Atelier Data has extended a 1980s home in the Algarve, Portugal, with whitewashed concrete structures and fenced-in courtyards (+ slideshow).
The Portugese studio added volumes to the one-storey building, named Casa Sol, intended to emphasise the shape of the existing building.
The extensions are connected by wooden railings that form interior courtyards and a solid L-shaped perimeter.
“Volumetrically, the project tries to introduce greater clarity to the constructed object by correcting some alignments and reinforcing the L configuration that the building originally held,” said Atelier Data.
A hallway that runs the length of the building divides the bathrooms, a garage and laundry that border the road, from three bedrooms, a kitchen, dining room and living room that face onto a patio and swimming pool.
“The Hall operates as a ‘kneecap’ from which the two major areas are distinguished,” said the architects.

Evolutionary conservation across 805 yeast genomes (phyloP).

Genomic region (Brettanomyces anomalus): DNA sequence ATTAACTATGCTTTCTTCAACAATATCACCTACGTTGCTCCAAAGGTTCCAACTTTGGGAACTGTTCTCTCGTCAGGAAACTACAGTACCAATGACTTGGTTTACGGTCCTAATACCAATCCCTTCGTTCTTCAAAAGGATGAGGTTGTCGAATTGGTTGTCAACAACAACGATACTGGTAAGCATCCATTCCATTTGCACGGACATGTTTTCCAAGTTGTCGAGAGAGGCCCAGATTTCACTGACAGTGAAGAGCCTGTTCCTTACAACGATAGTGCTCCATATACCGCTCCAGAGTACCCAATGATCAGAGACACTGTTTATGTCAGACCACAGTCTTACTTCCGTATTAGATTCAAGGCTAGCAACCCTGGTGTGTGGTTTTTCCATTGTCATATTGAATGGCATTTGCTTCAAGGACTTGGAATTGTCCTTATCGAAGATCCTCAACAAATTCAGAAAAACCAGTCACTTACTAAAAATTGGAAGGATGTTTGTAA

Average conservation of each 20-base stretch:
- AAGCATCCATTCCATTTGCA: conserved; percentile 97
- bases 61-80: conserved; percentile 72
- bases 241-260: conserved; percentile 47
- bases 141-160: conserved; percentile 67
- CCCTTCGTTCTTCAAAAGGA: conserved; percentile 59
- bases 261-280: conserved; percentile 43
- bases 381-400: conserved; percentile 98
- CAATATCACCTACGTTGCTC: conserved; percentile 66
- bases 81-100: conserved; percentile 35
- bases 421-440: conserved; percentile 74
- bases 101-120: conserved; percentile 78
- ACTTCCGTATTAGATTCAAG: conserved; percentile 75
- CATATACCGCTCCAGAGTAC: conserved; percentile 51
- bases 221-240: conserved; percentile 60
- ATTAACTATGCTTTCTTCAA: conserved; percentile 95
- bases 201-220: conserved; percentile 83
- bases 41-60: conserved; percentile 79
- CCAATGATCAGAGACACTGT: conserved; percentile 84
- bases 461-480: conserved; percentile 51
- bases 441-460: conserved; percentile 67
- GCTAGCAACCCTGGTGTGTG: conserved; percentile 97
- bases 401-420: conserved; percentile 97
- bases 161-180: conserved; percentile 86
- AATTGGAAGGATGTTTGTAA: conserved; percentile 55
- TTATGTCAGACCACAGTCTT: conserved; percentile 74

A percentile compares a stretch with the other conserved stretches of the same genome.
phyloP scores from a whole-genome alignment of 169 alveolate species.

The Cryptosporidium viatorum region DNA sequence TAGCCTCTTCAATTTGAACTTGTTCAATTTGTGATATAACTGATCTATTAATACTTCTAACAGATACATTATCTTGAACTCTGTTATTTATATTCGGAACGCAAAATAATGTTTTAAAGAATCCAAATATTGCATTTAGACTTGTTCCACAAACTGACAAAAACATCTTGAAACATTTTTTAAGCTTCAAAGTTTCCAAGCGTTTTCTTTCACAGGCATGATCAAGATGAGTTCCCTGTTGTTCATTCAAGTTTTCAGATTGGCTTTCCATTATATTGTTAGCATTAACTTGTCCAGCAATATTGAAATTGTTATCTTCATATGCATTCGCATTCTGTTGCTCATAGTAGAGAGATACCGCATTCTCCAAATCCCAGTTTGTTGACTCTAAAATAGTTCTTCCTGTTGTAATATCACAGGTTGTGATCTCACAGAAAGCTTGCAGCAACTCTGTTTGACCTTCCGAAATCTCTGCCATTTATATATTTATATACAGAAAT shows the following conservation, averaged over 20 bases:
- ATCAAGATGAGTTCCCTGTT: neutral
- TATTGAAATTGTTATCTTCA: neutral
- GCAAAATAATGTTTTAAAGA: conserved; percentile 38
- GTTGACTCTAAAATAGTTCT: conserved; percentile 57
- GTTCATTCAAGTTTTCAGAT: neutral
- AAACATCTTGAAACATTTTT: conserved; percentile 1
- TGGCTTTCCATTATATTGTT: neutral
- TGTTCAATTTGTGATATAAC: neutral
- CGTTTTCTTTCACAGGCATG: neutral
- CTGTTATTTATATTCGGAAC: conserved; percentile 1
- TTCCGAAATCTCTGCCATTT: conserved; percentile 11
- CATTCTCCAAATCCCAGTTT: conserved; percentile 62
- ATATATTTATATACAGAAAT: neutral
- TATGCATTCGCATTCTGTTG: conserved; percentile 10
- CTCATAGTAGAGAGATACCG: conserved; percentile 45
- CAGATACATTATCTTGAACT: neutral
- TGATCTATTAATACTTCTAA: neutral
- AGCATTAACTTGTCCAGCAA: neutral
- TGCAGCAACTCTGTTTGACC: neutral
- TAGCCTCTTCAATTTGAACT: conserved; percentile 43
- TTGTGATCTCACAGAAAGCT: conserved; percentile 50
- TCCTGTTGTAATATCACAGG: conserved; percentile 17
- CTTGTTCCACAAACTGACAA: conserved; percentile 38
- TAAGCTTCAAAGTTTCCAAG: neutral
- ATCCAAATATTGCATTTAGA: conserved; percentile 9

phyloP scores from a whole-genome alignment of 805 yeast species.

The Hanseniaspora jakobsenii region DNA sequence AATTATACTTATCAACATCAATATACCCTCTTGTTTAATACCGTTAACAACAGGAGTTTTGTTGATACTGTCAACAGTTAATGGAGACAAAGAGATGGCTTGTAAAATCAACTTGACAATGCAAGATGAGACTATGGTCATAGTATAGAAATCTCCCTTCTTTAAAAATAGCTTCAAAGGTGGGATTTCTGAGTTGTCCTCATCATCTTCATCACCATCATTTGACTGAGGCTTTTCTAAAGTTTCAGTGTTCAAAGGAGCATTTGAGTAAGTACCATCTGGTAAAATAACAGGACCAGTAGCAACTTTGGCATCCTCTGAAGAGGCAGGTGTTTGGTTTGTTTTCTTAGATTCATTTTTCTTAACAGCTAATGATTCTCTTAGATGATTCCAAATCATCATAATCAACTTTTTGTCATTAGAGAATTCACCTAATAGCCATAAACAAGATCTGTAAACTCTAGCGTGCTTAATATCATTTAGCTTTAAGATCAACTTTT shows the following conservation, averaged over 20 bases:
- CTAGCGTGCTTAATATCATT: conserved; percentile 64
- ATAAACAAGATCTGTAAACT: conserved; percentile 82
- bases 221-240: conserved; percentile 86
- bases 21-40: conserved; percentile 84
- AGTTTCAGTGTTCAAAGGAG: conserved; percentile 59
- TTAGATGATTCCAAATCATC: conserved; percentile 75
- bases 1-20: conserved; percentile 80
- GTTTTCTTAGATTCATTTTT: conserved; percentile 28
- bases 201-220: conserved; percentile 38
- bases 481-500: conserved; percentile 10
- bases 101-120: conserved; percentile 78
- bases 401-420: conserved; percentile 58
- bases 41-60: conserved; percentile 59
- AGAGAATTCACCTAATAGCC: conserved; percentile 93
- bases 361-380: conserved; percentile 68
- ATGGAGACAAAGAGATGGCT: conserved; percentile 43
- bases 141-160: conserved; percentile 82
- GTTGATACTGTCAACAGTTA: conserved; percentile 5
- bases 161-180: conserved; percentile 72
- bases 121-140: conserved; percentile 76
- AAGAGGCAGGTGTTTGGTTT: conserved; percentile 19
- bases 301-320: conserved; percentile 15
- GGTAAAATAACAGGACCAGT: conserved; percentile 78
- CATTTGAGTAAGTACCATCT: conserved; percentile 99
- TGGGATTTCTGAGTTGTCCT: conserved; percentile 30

Atelier Data wanted to establish a connection between interior and exterior space with the creation of larger openings in the south and west facades of the building.
The main living areas, positioned around a patio in the crook of the L-shape, have glass sliding doors that open onto a covered veranda. The terrace follows the interior floor plan and is roofed with terracotta tiles.
“The patios and porches are responsible for mediating the interior spaces and the exterior of the house,” said the architects.
Two volumes attached to the end of the longest side of the building provide a toilet and dressing room for the master bedroom.
The spaces are bridged by a courtyard partially enclosed by wooden posts. The tops of the posts have been cut at an angle to visually complete the pitched roof.
The concrete facades of the building were formed using shutter boards, which left behind imprints of the wooden mould. Slim widths of timber were used, taking into consideration the single-storey scale of the building.
The two time periods of the house are differentiated by the types of material, but unified by the colour palette.
“The painting of the house in an off-white colour acts as an articulating element of the design, unifying the pre-existing structure and new building elements,” said the architects.
Photography is by Mercês Tomaz Gomes.
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internal courtyards to Algarve house appeared first on Dezeen.